One of the most unique projects to come across my desk lately is the EP Paris n’existe pas by Son Parapluie (Translation: Paris Does not Exist by My Umbrella), which came about through a partnership between French label Europop 2000 and American cohort 80 Proof Records. Son Parapluie originates with Jérôme Didelot (Orwell) who wrote these new songs to evoke the late the 60’s Paris of Serge Gainsbourg andJane Birkin. Isobel Campbell (Belle & Sebastian, Mark Lanegan duet albums) leads the sterling cast as featured guest vocalist, whilst Jah Wobble (PiL, Invaders of the Heart), Martin Carr (The Boo Radleys, Brave Captain), and noted French engineer/producer Yann Arnaud also appear providing remixes of songs from the project. Japanese singer Sugar Me rounds out the performer list singing on an alternate version of one of the songs.
The lead song and title track, a masterpiece of gentle French pop, explores Paris as metaphor. A place steeped in dreams and fantasies that are unattainable for all but a very few. Does this Paris exist? The listener is left to work that out for themselves but the answer is neither here or there when the magnificent breathy vocals of Isobel Campbell are there to listen to.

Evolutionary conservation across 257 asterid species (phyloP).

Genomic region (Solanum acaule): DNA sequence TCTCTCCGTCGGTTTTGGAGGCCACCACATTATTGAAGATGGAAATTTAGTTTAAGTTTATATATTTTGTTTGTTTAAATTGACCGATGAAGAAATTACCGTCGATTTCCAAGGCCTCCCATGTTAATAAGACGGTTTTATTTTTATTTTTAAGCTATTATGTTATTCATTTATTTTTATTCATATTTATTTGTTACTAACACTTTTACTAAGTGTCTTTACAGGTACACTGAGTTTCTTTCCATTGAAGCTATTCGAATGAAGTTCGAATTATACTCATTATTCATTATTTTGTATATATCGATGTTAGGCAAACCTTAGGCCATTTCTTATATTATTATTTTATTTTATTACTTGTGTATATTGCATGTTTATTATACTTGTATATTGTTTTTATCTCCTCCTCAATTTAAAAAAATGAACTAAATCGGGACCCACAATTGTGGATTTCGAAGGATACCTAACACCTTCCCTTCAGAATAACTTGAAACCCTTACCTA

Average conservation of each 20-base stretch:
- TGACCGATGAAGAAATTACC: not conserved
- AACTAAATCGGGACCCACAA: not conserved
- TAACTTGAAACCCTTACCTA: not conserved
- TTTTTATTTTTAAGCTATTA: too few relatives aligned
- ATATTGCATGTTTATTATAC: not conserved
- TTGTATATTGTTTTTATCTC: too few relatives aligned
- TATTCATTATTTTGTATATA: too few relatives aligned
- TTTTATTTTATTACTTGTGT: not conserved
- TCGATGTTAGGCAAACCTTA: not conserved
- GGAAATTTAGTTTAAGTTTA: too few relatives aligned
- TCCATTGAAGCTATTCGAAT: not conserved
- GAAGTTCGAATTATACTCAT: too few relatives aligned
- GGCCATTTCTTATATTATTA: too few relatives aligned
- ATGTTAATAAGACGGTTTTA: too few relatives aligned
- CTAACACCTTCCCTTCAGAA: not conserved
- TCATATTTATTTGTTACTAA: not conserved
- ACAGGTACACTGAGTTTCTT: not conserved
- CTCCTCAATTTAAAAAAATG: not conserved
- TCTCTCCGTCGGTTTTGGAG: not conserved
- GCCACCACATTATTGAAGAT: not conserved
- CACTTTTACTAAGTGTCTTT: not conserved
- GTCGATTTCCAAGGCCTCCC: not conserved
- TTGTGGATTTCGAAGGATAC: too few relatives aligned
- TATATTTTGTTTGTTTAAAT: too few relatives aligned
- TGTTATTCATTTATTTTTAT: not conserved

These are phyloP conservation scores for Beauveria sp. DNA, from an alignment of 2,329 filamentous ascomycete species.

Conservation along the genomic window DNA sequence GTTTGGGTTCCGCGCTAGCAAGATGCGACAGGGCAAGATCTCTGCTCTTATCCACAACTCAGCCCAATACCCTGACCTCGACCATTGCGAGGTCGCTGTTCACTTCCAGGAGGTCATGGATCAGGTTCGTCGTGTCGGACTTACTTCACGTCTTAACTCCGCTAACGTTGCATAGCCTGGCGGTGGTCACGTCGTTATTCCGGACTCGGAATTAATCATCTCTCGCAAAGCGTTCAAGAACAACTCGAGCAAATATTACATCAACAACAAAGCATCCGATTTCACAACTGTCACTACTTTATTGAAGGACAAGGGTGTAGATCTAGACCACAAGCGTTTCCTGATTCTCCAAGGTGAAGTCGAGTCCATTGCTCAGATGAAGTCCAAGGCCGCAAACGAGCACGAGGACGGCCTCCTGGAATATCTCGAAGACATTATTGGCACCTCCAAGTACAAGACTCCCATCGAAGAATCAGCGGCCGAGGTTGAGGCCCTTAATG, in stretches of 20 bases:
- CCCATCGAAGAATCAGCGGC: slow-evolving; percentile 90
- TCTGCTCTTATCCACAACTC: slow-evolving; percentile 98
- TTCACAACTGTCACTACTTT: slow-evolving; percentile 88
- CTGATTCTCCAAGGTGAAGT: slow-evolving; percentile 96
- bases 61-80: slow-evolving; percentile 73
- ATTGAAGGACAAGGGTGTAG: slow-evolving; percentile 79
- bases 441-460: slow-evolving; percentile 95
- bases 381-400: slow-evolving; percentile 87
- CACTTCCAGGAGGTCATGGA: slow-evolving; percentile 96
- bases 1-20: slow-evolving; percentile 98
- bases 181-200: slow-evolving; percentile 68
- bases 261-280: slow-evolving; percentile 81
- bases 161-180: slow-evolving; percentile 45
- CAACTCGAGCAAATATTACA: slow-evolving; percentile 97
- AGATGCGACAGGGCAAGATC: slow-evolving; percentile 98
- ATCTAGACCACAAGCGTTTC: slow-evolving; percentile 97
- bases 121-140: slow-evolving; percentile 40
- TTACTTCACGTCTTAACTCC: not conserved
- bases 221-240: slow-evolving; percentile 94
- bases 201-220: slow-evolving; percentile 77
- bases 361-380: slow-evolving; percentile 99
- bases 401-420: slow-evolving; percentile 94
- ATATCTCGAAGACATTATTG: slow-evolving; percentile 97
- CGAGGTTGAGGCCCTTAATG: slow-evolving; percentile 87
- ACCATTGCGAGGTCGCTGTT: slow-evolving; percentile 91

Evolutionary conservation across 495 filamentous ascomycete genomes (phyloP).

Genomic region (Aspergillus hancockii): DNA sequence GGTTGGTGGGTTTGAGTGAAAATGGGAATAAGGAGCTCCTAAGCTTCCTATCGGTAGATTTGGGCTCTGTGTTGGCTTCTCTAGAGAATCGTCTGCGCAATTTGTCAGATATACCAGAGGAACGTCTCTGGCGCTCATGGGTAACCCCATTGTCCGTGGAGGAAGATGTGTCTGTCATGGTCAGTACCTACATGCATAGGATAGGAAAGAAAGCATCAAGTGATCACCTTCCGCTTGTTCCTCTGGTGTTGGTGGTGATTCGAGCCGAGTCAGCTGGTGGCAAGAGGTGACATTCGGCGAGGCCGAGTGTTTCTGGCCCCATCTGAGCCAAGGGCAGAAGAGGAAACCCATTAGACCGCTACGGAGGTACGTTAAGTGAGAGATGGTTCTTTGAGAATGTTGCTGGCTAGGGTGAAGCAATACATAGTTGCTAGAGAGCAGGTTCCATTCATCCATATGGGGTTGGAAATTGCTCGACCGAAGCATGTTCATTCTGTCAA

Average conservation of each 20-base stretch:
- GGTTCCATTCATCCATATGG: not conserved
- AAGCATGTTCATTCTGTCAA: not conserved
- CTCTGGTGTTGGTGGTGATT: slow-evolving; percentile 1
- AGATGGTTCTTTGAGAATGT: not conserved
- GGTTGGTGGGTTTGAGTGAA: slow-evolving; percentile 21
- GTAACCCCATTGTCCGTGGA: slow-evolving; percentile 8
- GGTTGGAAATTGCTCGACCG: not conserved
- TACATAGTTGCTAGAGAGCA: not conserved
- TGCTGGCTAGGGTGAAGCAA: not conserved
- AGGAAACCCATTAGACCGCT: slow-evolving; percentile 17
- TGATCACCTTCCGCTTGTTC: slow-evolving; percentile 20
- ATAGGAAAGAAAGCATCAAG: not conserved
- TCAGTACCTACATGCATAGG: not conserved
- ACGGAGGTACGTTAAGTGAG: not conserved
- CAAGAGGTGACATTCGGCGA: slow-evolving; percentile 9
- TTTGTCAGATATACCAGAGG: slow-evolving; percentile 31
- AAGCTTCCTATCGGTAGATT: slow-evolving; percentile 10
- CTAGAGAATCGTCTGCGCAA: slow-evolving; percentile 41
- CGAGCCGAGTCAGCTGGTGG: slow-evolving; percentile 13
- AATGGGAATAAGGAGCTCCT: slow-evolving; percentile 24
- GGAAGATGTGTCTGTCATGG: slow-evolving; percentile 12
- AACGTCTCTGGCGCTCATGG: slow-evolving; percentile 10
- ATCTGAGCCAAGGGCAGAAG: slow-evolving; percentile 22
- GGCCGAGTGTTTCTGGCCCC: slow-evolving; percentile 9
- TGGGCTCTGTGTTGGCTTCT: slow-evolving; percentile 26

My favourite track is ‘I Don’t Finish Anything‘, a track full of indie overtones and immense danceability. The song takes us through the end of love and Isobel’s wonderful voice and delivery tells us that you shouldn’t be surprised as beginnings are better and “I don’t finish anything” anyway. This danceability is also apparent in the second track, ‘Attacking the Sky‘.
I really like this EP – and Jerome has definitely achieved his aim of creating something akin to Serge Gainsbourg / Jane Birkin. Jerome’s advice for aspiring artists is:
“My main advice would be to consider yourself as a perpetual beginner. Once a song or an album is completed, the next stage is always a whole new start. And I think that it is important to leave behind the reactions – positive or negative – and follow your path. If you want to make a song, it is that you have something in you that you have to express. When people hear your music for the first time, you feel a mix of excitement and doubt. Whatever the reaction, it is important to stick to the thing that pushed you in the first place.”
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